DETROIT — Just one week after cross-town rival Ford said it might buy Alfa Romeo, Chrysler said Wednesday that it plans to gain majority control of another Italian sports car maker, Maserati.
Chrysler, which already owns 3.5% of Maserati, said it has agreed to pay $33 million to increase its stake in the small auto maker to 15.6% this summer.
De Tomaso Industries, Maserati's current owner, has also given Chrysler options to buy up to 48% of the firm by 1989 and 51% control by 1995. At current prices and exchange rates, the value of the full acquisition would be $68.5 million, according to a spokesman for De Tomaso.
Chrysler's decision to take over Maserati is the final step in what has been a slowly deepening relationship between the two firms, one that has developed out of the close friendship between their top leaders--Chrysler Chairman Lee A. Iacocca and Maserati's president, Italian car designer Alejandro De Tomaso. After holding a minority stake, De Tomaso acquired control of Maserati from the Italian government in 1984.
That same year, Chrysler and Maserati announced an agreement to set up an Italian joint venture, which now plans to export two-seat sport coupes to Chrysler beginning in 1987. Meanwhile, Maserati also plans to build engines, four-door sedans and possibly a new sports car for Chrysler before the end of the decade.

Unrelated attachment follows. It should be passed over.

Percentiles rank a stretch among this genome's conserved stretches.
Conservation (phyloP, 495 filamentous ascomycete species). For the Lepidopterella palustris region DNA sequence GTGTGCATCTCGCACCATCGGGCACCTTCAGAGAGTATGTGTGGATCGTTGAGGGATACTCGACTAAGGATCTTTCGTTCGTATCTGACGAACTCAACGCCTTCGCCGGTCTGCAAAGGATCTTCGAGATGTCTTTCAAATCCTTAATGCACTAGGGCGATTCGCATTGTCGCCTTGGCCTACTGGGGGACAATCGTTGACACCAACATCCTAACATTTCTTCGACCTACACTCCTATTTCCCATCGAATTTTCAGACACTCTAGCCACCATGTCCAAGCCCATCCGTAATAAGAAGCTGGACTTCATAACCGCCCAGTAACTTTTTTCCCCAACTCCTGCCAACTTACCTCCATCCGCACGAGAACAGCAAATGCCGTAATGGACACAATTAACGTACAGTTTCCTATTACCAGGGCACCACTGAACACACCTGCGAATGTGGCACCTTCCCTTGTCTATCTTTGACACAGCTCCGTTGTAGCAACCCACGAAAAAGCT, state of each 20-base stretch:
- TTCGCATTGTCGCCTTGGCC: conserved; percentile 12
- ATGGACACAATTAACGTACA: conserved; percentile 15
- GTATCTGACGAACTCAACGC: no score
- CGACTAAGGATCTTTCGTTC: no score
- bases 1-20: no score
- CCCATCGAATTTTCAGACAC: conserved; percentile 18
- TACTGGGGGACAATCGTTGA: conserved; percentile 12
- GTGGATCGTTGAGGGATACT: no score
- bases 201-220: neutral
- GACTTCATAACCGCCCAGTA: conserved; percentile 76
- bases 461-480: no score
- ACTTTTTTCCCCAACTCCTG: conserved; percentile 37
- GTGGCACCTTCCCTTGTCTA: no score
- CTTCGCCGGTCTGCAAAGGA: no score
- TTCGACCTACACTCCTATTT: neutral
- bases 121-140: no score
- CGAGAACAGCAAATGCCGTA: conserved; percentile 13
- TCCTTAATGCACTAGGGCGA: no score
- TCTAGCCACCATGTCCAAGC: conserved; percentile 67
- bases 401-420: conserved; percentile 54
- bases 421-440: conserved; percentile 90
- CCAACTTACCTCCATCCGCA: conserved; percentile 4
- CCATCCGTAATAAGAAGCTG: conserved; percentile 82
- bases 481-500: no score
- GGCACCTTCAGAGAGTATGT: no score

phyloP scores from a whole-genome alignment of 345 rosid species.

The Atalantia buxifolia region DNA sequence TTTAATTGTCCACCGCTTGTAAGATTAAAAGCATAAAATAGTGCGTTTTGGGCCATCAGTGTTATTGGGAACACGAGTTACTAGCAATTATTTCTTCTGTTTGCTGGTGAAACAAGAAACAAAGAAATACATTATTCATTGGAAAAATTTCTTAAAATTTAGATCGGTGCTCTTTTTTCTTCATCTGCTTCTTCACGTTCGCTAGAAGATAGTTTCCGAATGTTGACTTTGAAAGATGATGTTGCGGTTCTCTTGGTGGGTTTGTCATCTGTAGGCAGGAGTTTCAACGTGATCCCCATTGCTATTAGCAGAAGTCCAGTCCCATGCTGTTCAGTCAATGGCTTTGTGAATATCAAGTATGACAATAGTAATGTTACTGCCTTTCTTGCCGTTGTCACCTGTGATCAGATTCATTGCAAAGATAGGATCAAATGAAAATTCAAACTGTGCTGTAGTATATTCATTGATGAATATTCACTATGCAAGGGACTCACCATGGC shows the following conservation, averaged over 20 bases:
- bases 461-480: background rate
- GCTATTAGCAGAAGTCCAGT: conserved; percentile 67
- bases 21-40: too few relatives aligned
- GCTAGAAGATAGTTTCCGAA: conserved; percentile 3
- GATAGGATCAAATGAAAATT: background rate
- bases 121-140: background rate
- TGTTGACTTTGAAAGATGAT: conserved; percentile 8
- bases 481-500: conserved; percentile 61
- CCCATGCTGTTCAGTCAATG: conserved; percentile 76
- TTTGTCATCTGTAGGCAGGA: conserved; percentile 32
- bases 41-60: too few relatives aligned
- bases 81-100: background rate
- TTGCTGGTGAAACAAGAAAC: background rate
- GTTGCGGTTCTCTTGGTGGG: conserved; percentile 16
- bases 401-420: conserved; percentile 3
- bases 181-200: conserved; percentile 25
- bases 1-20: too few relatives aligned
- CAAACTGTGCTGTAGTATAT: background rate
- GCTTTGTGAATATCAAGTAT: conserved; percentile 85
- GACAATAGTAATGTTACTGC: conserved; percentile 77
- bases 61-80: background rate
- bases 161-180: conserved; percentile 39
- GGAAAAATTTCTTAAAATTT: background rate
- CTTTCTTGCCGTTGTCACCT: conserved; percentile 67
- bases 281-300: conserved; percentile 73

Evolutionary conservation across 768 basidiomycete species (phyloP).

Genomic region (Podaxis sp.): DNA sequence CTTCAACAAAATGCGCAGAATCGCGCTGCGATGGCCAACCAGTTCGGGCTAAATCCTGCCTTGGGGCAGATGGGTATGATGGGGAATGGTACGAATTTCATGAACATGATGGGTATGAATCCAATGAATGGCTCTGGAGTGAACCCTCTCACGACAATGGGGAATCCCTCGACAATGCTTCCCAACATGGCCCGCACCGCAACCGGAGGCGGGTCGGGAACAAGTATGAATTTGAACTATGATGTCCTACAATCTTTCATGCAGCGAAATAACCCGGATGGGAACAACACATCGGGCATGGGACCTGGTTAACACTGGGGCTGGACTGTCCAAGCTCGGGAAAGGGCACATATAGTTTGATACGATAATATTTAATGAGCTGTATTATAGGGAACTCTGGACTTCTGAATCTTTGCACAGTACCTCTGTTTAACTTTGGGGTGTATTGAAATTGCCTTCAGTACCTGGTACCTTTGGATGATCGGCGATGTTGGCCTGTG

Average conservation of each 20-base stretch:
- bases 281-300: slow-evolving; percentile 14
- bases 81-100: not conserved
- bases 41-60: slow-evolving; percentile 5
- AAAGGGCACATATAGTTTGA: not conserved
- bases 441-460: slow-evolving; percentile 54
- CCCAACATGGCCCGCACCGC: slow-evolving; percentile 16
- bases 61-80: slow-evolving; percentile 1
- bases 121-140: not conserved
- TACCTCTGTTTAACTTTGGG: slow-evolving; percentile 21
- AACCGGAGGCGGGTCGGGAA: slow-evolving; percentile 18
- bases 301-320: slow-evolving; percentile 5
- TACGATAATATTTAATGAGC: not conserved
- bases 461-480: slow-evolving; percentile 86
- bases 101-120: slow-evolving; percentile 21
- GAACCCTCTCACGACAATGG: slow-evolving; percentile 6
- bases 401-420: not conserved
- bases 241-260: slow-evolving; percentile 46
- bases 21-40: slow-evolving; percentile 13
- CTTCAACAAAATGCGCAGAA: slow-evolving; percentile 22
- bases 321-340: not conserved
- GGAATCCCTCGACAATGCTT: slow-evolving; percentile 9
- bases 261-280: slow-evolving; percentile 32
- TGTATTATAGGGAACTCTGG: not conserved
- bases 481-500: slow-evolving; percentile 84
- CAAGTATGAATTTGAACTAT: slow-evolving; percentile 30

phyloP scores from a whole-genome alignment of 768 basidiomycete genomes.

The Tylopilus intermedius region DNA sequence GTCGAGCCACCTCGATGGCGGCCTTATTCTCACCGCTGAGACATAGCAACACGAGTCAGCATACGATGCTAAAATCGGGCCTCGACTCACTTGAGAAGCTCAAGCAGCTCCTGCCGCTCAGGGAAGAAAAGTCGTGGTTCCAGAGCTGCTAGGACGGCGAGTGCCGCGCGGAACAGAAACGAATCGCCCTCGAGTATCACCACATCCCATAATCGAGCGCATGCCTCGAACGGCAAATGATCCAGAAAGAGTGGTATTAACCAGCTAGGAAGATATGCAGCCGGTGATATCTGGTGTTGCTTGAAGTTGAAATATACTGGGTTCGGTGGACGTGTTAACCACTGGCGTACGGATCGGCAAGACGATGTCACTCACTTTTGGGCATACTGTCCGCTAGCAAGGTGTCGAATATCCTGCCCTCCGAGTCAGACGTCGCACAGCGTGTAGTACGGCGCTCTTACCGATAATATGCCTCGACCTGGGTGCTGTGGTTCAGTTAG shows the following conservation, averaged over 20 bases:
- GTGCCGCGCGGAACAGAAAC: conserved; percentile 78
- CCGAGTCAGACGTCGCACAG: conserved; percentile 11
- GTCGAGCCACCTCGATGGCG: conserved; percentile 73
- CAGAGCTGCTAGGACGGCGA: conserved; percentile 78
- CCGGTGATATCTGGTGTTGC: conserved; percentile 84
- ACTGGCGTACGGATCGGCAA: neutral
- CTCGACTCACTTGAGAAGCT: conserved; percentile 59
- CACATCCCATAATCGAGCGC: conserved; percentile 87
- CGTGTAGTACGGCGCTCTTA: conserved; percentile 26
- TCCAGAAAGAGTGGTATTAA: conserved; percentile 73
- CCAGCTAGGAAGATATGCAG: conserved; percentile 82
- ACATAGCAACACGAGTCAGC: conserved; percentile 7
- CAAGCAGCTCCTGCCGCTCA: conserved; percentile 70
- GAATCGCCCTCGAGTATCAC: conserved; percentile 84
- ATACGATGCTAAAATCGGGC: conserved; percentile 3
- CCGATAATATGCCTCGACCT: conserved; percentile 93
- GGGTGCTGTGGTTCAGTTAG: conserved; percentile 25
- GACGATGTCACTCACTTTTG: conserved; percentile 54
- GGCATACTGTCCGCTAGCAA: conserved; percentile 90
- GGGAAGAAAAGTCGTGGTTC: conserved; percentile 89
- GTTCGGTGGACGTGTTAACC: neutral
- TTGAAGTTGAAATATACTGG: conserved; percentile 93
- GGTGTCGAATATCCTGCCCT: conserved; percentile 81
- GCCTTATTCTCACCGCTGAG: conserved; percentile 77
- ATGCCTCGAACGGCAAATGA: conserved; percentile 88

Chrysler's agreement not to acquire control of Maserati until 1995 is an effort to personally accommodate De Tomaso, who will continue to run the firm on a daily basis. De Tomaso, now 58, "feels comfortable with the notion of running the company for another nine years," said Howard Chase, De Tomaso's spokesman in New York. Retaining control until then "was a requirement of his," Chase added.
Although Maserati has been profitable in recent years, it remains a tiny, specialty car company with a famous name but little muscle in the international auto market. With just 2,250 employees at two plants in Italy, Maserati produced only 25,000 cars in 1985, compared to Chrysler's worldwide car and truck sales of 2.16 million.
Maserati's U.S. sales fell to just 1,316 units in 1985, down 51.3% from 2,704 units in 1984.
But Maserati can still provide Chrysler with the kind of upscale performance cars that it needs to attract the affluent young buyers who have deserted Detroit in favor of Japanese and European imports.
The Maserati acquisition is just one of a series of recent moves by Detroit's auto companies aimed at increasing their ties to specialty car makers in Europe.
Ford said last week that it is studying whether to go ahead with plans to buy Alfa Romeo, the money-losing Italian sports car maker, while General Motors has just acquired Lotus, the British specialty car company.
GM also unsuccessfully sought to buy the Land Rover and Leyland truck units of the British state-owned auto maker, BL PLC, earlier this year. Also, there have been widespread rumors that both GM and Ford are seeking to buy BMW, West Germany's luxury car maker.